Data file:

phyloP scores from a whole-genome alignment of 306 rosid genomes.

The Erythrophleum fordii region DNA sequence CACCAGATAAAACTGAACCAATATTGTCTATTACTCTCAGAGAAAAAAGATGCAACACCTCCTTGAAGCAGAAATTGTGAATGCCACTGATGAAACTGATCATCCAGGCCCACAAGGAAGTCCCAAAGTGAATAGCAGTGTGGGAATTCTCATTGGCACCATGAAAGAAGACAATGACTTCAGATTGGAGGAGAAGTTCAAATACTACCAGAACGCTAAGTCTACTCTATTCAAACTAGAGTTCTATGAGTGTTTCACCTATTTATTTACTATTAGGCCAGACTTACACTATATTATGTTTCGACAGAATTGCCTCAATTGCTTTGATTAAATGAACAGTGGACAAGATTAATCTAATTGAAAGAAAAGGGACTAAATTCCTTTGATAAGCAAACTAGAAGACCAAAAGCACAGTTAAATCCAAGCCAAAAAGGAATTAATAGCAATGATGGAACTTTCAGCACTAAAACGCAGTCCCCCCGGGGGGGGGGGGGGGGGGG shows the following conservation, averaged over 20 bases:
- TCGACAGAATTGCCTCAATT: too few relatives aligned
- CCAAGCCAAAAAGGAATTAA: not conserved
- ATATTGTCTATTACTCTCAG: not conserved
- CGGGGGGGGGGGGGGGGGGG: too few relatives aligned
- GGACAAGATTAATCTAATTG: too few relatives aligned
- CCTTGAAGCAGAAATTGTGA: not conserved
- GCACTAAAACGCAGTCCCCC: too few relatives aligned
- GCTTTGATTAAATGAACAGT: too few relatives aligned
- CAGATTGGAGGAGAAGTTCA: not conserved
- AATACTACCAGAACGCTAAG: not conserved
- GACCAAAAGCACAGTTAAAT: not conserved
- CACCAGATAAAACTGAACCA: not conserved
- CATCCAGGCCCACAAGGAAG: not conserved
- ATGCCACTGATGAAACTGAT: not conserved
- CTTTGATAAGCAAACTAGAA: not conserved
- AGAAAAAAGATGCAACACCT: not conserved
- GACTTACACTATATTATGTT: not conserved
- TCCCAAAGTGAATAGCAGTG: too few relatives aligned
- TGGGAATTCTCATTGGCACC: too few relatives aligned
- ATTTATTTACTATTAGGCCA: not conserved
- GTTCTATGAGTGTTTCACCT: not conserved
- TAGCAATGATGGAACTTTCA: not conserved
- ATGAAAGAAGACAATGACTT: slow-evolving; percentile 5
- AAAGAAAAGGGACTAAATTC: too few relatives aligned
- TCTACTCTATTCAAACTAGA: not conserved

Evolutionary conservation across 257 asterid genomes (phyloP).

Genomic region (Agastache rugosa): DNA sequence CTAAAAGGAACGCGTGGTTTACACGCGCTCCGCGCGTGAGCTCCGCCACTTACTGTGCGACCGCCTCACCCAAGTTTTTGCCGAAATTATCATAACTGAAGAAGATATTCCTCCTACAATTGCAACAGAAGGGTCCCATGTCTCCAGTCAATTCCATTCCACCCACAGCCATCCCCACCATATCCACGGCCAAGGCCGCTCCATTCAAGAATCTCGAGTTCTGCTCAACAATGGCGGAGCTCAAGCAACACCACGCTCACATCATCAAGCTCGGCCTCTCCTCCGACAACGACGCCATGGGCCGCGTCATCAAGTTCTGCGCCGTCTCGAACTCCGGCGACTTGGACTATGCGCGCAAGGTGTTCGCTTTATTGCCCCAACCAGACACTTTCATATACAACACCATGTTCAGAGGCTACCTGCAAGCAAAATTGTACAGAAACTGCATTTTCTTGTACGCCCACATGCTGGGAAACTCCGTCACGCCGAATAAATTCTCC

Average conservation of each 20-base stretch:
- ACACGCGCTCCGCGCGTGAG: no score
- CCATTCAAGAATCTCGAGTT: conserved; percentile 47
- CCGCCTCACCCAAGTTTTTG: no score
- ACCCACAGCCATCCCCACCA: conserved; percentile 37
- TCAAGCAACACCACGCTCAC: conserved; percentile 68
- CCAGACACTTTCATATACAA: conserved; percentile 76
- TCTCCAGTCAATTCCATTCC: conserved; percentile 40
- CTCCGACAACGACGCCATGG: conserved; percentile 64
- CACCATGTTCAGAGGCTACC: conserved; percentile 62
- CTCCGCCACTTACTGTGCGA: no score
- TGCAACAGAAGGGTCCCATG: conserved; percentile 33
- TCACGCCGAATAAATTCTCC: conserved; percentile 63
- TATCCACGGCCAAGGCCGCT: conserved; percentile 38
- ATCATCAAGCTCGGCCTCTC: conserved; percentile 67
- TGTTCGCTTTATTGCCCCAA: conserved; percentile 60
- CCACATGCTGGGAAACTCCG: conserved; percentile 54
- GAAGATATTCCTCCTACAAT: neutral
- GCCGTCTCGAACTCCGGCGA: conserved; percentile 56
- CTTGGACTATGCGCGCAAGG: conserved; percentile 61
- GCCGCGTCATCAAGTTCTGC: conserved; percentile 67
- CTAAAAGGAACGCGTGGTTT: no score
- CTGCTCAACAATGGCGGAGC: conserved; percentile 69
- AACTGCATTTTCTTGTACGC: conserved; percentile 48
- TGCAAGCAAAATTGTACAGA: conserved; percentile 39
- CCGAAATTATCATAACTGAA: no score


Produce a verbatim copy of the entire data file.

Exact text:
phyloP scores from a whole-genome alignment of 306 rosid genomes.

The Erythrophleum fordii region DNA sequence CACCAGATAAAACTGAACCAATATTGTCTATTACTCTCAGAGAAAAAAGATGCAACACCTCCTTGAAGCAGAAATTGTGAATGCCACTGATGAAACTGATCATCCAGGCCCACAAGGAAGTCCCAAAGTGAATAGCAGTGTGGGAATTCTCATTGGCACCATGAAAGAAGACAATGACTTCAGATTGGAGGAGAAGTTCAAATACTACCAGAACGCTAAGTCTACTCTATTCAAACTAGAGTTCTATGAGTGTTTCACCTATTTATTTACTATTAGGCCAGACTTACACTATATTATGTTTCGACAGAATTGCCTCAATTGCTTTGATTAAATGAACAGTGGACAAGATTAATCTAATTGAAAGAAAAGGGACTAAATTCCTTTGATAAGCAAACTAGAAGACCAAAAGCACAGTTAAATCCAAGCCAAAAAGGAATTAATAGCAATGATGGAACTTTCAGCACTAAAACGCAGTCCCCCCGGGGGGGGGGGGGGGGGGG shows the following conservation, averaged over 20 bases:
- TCGACAGAATTGCCTCAATT: too few relatives aligned
- CCAAGCCAAAAAGGAATTAA: not conserved
- ATATTGTCTATTACTCTCAG: not conserved
- CGGGGGGGGGGGGGGGGGGG: too few relatives aligned
- GGACAAGATTAATCTAATTG: too few relatives aligned
- CCTTGAAGCAGAAATTGTGA: not conserved
- GCACTAAAACGCAGTCCCCC: too few relatives aligned
- GCTTTGATTAAATGAACAGT: too few relatives aligned
- CAGATTGGAGGAGAAGTTCA: not conserved
- AATACTACCAGAACGCTAAG: not conserved
- GACCAAAAGCACAGTTAAAT: not conserved
- CACCAGATAAAACTGAACCA: not conserved
- CATCCAGGCCCACAAGGAAG: not conserved
- ATGCCACTGATGAAACTGAT: not conserved
- CTTTGATAAGCAAACTAGAA: not conserved
- AGAAAAAAGATGCAACACCT: not conserved
- GACTTACACTATATTATGTT: not conserved
- TCCCAAAGTGAATAGCAGTG: too few relatives aligned
- TGGGAATTCTCATTGGCACC: too few relatives aligned
- ATTTATTTACTATTAGGCCA: not conserved
- GTTCTATGAGTGTTTCACCT: not conserved
- TAGCAATGATGGAACTTTCA: not conserved
- ATGAAAGAAGACAATGACTT: slow-evolving; percentile 5
- AAAGAAAAGGGACTAAATTC: too few relatives aligned
- TCTACTCTATTCAAACTAGA: not conserved

Evolutionary conservation across 257 asterid genomes (phyloP).

Genomic region (Agastache rugosa): DNA sequence CTAAAAGGAACGCGTGGTTTACACGCGCTCCGCGCGTGAGCTCCGCCACTTACTGTGCGACCGCCTCACCCAAGTTTTTGCCGAAATTATCATAACTGAAGAAGATATTCCTCCTACAATTGCAACAGAAGGGTCCCATGTCTCCAGTCAATTCCATTCCACCCACAGCCATCCCCACCATATCCACGGCCAAGGCCGCTCCATTCAAGAATCTCGAGTTCTGCTCAACAATGGCGGAGCTCAAGCAACACCACGCTCACATCATCAAGCTCGGCCTCTCCTCCGACAACGACGCCATGGGCCGCGTCATCAAGTTCTGCGCCGTCTCGAACTCCGGCGACTTGGACTATGCGCGCAAGGTGTTCGCTTTATTGCCCCAACCAGACACTTTCATATACAACACCATGTTCAGAGGCTACCTGCAAGCAAAATTGTACAGAAACTGCATTTTCTTGTACGCCCACATGCTGGGAAACTCCGTCACGCCGAATAAATTCTCC

Average conservation of each 20-base stretch:
- ACACGCGCTCCGCGCGTGAG: no score
- CCATTCAAGAATCTCGAGTT: conserved; percentile 47
- CCGCCTCACCCAAGTTTTTG: no score
- ACCCACAGCCATCCCCACCA: conserved; percentile 37
- TCAAGCAACACCACGCTCAC: conserved; percentile 68
- CCAGACACTTTCATATACAA: conserved; percentile 76
- TCTCCAGTCAATTCCATTCC: conserved; percentile 40
- CTCCGACAACGACGCCATGG: conserved; percentile 64
- CACCATGTTCAGAGGCTACC: conserved; percentile 62
- CTCCGCCACTTACTGTGCGA: no score
- TGCAACAGAAGGGTCCCATG: conserved; percentile 33
- TCACGCCGAATAAATTCTCC: conserved; percentile 63
- TATCCACGGCCAAGGCCGCT: conserved; percentile 38
- ATCATCAAGCTCGGCCTCTC: conserved; percentile 67
- TGTTCGCTTTATTGCCCCAA: conserved; percentile 60
- CCACATGCTGGGAAACTCCG: conserved; percentile 54
- GAAGATATTCCTCCTACAAT: neutral
- GCCGTCTCGAACTCCGGCGA: conserved; percentile 56
- CTTGGACTATGCGCGCAAGG: conserved; percentile 61
- GCCGCGTCATCAAGTTCTGC: conserved; percentile 67
- CTAAAAGGAACGCGTGGTTT: no score
- CTGCTCAACAATGGCGGAGC: conserved; percentile 69
- AACTGCATTTTCTTGTACGC: conserved; percentile 48
- TGCAAGCAAAATTGTACAGA: conserved; percentile 39
- CCGAAATTATCATAACTGAA: no score